Powell Gardens horticulture staff went on an expedition last week to collect some special tree seeds. We went to private property in Henry County, Missouri (the county just below us here at Powell Gardens) because we had permission to collect seed there. The seeds were from a special native population of our state tree the Flowering Dogwood (Cornus florida). Why are they special? Because Flowering Dogwood does not grow wild over the entire state but is found mainly in the Ozarks and northward up the Mississippi River to Hannibal and up the Missouri River to around Boonville. This outlying, native population is the closest to Kansas City and may represent the most northerly of the western strains of the tree. It’s unique adaptation to our hotter, drier climate may be important to gardeners who sometimes struggle to grow this very ornamental tree.
Our collecting trip included Caitlin Bailey ,Senior Gardener on the Island Garden; Jesse Stauffer-Baum, Senior Gardener-Collections (both pictured above, posing before we entered the woods) and myself.
We found the Dogwood trees growing above and below a gorge of sandstone. Many of the trees like the one pictured here were beginning to show fall color. Flowering Dogwood is one of the first trees to start turning but its fall color lasts and lasts, beginning purplish and turning true red as the green chlorophyll disappears from the leaf (red and green make purple). The red fall leaves finally drop in late October or early November.
Here Caitlin Bailey walks among the wild dogwoods as we hike down into the valley. Caitlin lead the way as she was the one who discovered this dogwood population and got us permission to collect. The dogwoods are the trees starting to turn fall color behind her, with a small tree in front of her as well. The interesting topography made for challenging seed collection as we had to be careful not to fall off the cliffs!
Here’s a better perspective of the gorge, complete with all sorts of other flora from Pawpaws to ferns, mosses, liverworts, and lichens.
Here’s a picture of some of the extraordinary lichens and mosses found at the site.
Here’s what dogwood fruit look like. They are bright red when ripe to attract the attention of birds. They are very high in fats and help fuel bird migration and the diets of many songbirds. It’s an interesting relationship as the birds need the dogwood for food and the dogwood needs the birds to disperse their seeds.
Reaching the Dogwood seeds often required some tree climbing. Dogwood is one of our strongest woods and we would often pull down branches to where we could reach the fruit. We had to collect 2,000 to 3,000 seeds. Why so many? Because our collection trip was not just for Powell Gardens’ plant collections. The significance of this dogwood population is of our nation’s interest and the U.S. National Arboretum is preserving examples of Flowering Dogwood from throughout its range and wanted a collection from this population. Their goal is to preserve the genetic diversity of this highly ornamental species with added significant value to wildlife. I mailed off 3,000 of our collected fruits to the National Arboretum’ “Woody Landscape Plant Germplasm Repository” on Friday — volunteers there will clean the seed and prepare them for long-term storage which involves another step where they are sent to Boulder, CO where they are frozen and preserved indefinitely.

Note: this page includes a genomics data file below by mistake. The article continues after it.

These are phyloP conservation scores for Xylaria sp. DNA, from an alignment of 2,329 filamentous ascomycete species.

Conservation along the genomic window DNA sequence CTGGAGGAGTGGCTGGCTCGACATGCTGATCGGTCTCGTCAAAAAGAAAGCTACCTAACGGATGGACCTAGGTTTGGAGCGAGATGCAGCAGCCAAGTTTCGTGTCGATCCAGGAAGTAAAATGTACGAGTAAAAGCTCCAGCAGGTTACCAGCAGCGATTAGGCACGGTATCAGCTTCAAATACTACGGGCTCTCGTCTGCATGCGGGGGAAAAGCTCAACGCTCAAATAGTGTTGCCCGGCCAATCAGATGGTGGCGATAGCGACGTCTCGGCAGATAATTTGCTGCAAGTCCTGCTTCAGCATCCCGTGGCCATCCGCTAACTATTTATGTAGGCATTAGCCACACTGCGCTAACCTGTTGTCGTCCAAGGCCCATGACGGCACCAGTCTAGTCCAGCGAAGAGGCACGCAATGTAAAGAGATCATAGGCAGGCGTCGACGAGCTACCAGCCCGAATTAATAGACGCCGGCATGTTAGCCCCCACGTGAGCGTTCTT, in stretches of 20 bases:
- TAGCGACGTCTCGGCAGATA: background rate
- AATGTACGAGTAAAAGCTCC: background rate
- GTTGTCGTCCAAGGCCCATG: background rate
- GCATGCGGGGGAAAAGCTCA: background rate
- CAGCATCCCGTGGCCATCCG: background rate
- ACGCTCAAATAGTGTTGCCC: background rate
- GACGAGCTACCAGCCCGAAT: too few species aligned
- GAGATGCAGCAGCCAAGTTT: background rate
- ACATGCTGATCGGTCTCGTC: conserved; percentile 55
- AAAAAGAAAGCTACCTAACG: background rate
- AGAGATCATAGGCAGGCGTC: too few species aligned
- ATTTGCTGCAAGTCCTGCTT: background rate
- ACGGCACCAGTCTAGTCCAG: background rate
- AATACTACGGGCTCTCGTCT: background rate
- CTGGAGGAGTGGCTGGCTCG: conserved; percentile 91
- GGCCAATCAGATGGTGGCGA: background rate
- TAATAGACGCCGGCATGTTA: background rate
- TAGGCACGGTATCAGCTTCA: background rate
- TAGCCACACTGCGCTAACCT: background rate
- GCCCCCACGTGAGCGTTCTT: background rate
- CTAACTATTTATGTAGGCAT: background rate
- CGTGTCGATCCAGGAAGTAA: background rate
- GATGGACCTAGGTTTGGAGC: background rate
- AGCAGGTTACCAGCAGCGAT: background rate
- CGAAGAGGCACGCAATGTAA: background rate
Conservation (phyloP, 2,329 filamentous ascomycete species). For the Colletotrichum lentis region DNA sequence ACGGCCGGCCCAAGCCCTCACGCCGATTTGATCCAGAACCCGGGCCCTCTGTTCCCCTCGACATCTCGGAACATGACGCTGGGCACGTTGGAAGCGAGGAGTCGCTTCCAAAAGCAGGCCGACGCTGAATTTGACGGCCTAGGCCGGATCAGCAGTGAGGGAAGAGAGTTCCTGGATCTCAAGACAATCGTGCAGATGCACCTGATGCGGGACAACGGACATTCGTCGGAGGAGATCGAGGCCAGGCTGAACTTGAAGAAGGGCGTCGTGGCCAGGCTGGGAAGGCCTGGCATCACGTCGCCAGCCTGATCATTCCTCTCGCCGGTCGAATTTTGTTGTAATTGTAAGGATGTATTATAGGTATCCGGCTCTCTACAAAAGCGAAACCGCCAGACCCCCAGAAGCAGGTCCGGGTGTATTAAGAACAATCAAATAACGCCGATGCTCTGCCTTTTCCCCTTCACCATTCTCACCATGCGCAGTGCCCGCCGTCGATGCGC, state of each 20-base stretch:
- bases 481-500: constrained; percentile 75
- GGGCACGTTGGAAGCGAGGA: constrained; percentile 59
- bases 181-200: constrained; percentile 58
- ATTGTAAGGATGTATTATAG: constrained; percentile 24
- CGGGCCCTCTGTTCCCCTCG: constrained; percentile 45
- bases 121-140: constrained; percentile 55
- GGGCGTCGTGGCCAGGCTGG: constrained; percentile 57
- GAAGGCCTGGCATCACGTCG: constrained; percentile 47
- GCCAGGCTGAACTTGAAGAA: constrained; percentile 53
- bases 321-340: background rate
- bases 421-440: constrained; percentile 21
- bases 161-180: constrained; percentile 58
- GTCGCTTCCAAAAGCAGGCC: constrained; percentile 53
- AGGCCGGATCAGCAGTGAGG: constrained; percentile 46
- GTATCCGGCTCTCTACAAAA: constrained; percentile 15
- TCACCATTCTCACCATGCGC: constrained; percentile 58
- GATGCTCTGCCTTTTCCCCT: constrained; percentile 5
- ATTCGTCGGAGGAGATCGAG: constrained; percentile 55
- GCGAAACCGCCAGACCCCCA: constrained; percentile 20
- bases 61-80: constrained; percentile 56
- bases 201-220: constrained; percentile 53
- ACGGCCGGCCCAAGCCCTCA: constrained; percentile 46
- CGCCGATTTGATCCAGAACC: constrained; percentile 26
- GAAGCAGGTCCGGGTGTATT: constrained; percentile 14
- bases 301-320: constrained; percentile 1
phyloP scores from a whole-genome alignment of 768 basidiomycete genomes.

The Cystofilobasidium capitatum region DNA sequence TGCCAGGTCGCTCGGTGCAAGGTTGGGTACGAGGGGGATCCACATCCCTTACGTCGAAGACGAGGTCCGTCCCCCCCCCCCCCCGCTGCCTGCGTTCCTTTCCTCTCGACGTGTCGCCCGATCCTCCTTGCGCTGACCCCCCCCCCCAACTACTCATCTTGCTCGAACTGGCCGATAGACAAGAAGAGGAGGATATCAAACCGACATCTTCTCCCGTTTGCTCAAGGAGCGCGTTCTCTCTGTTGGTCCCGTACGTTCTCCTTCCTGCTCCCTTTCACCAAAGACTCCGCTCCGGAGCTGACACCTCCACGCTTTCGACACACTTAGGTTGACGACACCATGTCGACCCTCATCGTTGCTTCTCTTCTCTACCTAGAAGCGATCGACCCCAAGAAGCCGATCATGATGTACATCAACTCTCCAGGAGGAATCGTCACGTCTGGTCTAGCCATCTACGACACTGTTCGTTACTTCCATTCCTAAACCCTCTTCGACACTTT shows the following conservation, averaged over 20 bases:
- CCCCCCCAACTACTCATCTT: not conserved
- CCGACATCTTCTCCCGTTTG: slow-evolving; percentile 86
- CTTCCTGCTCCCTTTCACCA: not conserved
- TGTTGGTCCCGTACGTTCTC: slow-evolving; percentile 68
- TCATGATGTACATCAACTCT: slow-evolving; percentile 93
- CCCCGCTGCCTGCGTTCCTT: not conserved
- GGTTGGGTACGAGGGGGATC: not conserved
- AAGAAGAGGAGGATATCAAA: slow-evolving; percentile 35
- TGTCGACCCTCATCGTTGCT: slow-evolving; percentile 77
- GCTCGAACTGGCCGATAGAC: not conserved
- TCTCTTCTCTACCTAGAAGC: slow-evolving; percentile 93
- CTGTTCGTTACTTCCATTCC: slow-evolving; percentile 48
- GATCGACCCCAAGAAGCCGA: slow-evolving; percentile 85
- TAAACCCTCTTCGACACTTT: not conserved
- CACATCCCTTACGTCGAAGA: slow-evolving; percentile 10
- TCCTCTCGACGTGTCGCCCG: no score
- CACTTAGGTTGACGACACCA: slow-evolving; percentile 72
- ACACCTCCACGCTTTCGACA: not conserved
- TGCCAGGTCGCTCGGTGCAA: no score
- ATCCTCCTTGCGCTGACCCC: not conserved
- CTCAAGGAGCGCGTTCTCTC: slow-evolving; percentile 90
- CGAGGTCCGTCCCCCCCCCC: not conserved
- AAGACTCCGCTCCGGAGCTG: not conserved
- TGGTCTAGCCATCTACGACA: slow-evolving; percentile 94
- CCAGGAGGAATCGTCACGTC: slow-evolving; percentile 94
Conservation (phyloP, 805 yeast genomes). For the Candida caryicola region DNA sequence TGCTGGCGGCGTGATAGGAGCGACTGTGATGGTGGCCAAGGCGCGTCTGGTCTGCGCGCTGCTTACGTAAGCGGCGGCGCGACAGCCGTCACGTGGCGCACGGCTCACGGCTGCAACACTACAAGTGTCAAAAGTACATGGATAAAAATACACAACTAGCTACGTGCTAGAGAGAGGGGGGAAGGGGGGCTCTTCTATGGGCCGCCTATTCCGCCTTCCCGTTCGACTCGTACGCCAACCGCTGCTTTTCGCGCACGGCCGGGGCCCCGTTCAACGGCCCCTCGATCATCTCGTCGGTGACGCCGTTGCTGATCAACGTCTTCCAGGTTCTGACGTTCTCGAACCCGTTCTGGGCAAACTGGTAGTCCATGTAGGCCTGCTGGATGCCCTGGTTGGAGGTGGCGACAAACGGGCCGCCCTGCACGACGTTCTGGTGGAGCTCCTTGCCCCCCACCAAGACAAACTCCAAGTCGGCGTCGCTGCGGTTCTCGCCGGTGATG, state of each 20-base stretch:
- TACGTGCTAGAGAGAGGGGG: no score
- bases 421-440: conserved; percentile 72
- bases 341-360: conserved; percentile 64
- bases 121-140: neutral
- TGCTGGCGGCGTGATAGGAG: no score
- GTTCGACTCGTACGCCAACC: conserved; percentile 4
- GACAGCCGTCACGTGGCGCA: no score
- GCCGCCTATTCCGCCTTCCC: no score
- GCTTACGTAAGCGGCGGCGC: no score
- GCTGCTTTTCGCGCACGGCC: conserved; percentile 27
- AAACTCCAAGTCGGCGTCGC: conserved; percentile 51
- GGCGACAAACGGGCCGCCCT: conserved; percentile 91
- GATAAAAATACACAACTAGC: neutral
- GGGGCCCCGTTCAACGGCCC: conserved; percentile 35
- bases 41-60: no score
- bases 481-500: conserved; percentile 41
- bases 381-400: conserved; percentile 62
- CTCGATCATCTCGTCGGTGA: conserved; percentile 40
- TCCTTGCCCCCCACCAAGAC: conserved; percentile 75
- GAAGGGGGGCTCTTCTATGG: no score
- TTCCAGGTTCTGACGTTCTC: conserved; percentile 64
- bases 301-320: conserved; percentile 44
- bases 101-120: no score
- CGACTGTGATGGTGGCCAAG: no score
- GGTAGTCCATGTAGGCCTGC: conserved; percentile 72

Here’s a closer look at collected fruit of Flowering Dogwood.
We had several hundred Dogwood fruit leftover for Powell Gardens collections and here Jesse Stauffer-Baum uses the handle of a knife to crush the seed, then he separates the pulp from the seed with the blade of the knife. The seed requires removal of its pulp and soaking in soapy water plus cold stratification to germinate them as tree seedlings next spring. In nature, birds do all this work, their digestive system removes the pulp while it helps to scarify the seed. The seed is dispersed by the bird in its droppings, complete with some added fertilizer! Winter will be its natural stratification but we speed up the process using our refrigerators.
Here’s what a first season Flowering Dogwood seedling looks like and YES, this one was collected by Caitlin from the same unique Henry County population last fall. These seedlings show the best vigor and clean foliage of all our dogwood seedlings (see others in the background). Another reason why the National Arboretum is saving samples of this tree from around the country is to protect the species against the disease Dogwood Anthracnose (Discula destructiva) which has killed many dogwoods, mainly in the cooler and wetter part of the species’ range. The disease has not spread into wild Missouri dogwoods for unknown reasons: theories include our climate or we have naturally resistant strains of the plant. Look for our 2014 seedlings to be available at a future plant sale or event so you to may try to grow this special local strain of Flowering Dogwood in your own garden.